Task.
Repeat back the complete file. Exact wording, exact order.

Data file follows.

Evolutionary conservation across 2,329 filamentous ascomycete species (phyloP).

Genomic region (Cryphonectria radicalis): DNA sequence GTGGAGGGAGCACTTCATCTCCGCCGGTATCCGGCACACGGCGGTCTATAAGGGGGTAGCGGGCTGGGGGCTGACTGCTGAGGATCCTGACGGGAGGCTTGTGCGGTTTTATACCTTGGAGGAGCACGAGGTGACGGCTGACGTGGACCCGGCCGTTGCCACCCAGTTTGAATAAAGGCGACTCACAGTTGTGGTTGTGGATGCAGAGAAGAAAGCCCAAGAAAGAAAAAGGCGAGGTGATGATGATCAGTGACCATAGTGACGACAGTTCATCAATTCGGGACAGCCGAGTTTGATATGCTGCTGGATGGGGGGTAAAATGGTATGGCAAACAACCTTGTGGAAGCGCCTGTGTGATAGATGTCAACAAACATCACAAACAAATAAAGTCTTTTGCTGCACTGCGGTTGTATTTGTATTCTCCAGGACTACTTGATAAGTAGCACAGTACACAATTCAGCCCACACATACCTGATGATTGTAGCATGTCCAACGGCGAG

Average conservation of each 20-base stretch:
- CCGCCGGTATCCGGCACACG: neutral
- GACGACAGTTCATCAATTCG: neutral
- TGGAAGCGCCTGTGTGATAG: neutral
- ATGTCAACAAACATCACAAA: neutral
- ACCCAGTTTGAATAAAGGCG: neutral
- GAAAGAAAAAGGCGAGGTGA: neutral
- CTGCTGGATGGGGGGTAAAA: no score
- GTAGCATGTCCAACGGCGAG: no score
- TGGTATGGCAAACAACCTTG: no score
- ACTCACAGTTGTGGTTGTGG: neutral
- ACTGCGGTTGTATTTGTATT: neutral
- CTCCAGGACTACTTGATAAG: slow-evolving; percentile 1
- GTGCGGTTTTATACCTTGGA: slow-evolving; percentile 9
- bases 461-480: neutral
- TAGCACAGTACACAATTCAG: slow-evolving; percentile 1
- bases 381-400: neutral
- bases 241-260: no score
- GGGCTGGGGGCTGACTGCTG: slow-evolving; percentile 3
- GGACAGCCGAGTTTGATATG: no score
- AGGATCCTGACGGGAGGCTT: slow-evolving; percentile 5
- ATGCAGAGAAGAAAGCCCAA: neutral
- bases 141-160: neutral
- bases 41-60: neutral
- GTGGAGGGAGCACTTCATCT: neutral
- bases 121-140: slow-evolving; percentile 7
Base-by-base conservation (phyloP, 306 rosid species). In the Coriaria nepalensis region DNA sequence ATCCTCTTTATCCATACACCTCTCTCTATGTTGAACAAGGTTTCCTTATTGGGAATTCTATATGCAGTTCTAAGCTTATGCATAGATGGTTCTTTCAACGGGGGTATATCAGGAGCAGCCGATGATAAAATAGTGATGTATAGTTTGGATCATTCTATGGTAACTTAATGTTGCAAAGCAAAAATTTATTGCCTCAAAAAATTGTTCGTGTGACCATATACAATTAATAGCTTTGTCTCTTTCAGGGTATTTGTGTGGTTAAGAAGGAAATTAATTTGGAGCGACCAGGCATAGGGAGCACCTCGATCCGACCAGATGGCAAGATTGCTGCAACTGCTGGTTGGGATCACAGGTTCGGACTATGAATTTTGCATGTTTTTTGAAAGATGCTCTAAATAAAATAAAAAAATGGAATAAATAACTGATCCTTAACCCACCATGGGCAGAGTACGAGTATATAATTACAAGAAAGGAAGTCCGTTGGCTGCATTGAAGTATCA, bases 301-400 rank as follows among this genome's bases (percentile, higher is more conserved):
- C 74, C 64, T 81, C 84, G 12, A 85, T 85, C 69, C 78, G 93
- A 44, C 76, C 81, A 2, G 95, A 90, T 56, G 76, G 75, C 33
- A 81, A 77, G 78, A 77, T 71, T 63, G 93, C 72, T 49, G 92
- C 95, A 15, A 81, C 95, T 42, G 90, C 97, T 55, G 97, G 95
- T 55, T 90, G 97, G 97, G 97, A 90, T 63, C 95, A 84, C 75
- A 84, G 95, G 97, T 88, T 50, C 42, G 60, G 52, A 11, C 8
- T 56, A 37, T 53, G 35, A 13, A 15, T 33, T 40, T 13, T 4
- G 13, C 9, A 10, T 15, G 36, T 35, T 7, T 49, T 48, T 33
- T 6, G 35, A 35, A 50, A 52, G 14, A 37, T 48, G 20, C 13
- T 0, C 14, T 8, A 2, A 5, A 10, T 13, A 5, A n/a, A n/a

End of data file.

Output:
Evolutionary conservation across 2,329 filamentous ascomycete species (phyloP).

Genomic region (Cryphonectria radicalis): DNA sequence GTGGAGGGAGCACTTCATCTCCGCCGGTATCCGGCACACGGCGGTCTATAAGGGGGTAGCGGGCTGGGGGCTGACTGCTGAGGATCCTGACGGGAGGCTTGTGCGGTTTTATACCTTGGAGGAGCACGAGGTGACGGCTGACGTGGACCCGGCCGTTGCCACCCAGTTTGAATAAAGGCGACTCACAGTTGTGGTTGTGGATGCAGAGAAGAAAGCCCAAGAAAGAAAAAGGCGAGGTGATGATGATCAGTGACCATAGTGACGACAGTTCATCAATTCGGGACAGCCGAGTTTGATATGCTGCTGGATGGGGGGTAAAATGGTATGGCAAACAACCTTGTGGAAGCGCCTGTGTGATAGATGTCAACAAACATCACAAACAAATAAAGTCTTTTGCTGCACTGCGGTTGTATTTGTATTCTCCAGGACTACTTGATAAGTAGCACAGTACACAATTCAGCCCACACATACCTGATGATTGTAGCATGTCCAACGGCGAG

Average conservation of each 20-base stretch:
- CCGCCGGTATCCGGCACACG: neutral
- GACGACAGTTCATCAATTCG: neutral
- TGGAAGCGCCTGTGTGATAG: neutral
- ATGTCAACAAACATCACAAA: neutral
- ACCCAGTTTGAATAAAGGCG: neutral
- GAAAGAAAAAGGCGAGGTGA: neutral
- CTGCTGGATGGGGGGTAAAA: no score
- GTAGCATGTCCAACGGCGAG: no score
- TGGTATGGCAAACAACCTTG: no score
- ACTCACAGTTGTGGTTGTGG: neutral
- ACTGCGGTTGTATTTGTATT: neutral
- CTCCAGGACTACTTGATAAG: slow-evolving; percentile 1
- GTGCGGTTTTATACCTTGGA: slow-evolving; percentile 9
- bases 461-480: neutral
- TAGCACAGTACACAATTCAG: slow-evolving; percentile 1
- bases 381-400: neutral
- bases 241-260: no score
- GGGCTGGGGGCTGACTGCTG: slow-evolving; percentile 3
- GGACAGCCGAGTTTGATATG: no score
- AGGATCCTGACGGGAGGCTT: slow-evolving; percentile 5
- ATGCAGAGAAGAAAGCCCAA: neutral
- bases 141-160: neutral
- bases 41-60: neutral
- GTGGAGGGAGCACTTCATCT: neutral
- bases 121-140: slow-evolving; percentile 7
Base-by-base conservation (phyloP, 306 rosid species). In the Coriaria nepalensis region DNA sequence ATCCTCTTTATCCATACACCTCTCTCTATGTTGAACAAGGTTTCCTTATTGGGAATTCTATATGCAGTTCTAAGCTTATGCATAGATGGTTCTTTCAACGGGGGTATATCAGGAGCAGCCGATGATAAAATAGTGATGTATAGTTTGGATCATTCTATGGTAACTTAATGTTGCAAAGCAAAAATTTATTGCCTCAAAAAATTGTTCGTGTGACCATATACAATTAATAGCTTTGTCTCTTTCAGGGTATTTGTGTGGTTAAGAAGGAAATTAATTTGGAGCGACCAGGCATAGGGAGCACCTCGATCCGACCAGATGGCAAGATTGCTGCAACTGCTGGTTGGGATCACAGGTTCGGACTATGAATTTTGCATGTTTTTTGAAAGATGCTCTAAATAAAATAAAAAAATGGAATAAATAACTGATCCTTAACCCACCATGGGCAGAGTACGAGTATATAATTACAAGAAAGGAAGTCCGTTGGCTGCATTGAAGTATCA, bases 301-400 rank as follows among this genome's bases (percentile, higher is more conserved):
- C 74, C 64, T 81, C 84, G 12, A 85, T 85, C 69, C 78, G 93
- A 44, C 76, C 81, A 2, G 95, A 90, T 56, G 76, G 75, C 33
- A 81, A 77, G 78, A 77, T 71, T 63, G 93, C 72, T 49, G 92
- C 95, A 15, A 81, C 95, T 42, G 90, C 97, T 55, G 97, G 95
- T 55, T 90, G 97, G 97, G 97, A 90, T 63, C 95, A 84, C 75
- A 84, G 95, G 97, T 88, T 50, C 42, G 60, G 52, A 11, C 8
- T 56, A 37, T 53, G 35, A 13, A 15, T 33, T 40, T 13, T 4
- G 13, C 9, A 10, T 15, G 36, T 35, T 7, T 49, T 48, T 33
- T 6, G 35, A 35, A 50, A 52, G 14, A 37, T 48, G 20, C 13
- T 0, C 14, T 8, A 2, A 5, A 10, T 13, A 5, A n/a, A n/a